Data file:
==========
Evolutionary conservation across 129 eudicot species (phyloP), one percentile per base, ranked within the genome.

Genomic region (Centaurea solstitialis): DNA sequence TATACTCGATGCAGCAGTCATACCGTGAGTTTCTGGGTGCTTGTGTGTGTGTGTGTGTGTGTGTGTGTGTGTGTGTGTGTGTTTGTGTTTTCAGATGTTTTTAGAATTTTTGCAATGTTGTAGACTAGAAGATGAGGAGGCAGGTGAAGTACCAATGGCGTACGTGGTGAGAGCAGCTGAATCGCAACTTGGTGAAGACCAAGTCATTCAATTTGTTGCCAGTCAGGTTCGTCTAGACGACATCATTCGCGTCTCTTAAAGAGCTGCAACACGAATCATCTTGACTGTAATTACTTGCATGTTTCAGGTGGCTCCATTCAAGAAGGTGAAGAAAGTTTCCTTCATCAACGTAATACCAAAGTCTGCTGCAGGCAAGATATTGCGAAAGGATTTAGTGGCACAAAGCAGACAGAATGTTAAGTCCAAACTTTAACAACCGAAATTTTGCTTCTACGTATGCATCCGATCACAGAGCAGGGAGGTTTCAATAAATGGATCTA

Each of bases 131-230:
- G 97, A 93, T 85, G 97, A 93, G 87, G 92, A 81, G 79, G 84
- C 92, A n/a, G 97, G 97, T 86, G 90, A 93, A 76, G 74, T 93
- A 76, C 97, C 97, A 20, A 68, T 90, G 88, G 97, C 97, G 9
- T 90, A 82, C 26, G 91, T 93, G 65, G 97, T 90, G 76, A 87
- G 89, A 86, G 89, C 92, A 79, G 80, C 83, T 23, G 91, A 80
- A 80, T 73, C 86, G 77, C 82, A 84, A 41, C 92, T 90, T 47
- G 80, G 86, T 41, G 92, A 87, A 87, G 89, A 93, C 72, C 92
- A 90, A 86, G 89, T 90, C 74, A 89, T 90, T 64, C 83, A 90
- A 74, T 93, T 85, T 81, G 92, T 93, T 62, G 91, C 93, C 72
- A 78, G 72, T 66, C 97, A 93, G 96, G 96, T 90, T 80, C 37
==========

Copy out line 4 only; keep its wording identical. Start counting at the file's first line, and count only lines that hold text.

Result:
- G 97, A 93, T 85, G 97, A 93, G 87, G 92, A 81, G 79, G 84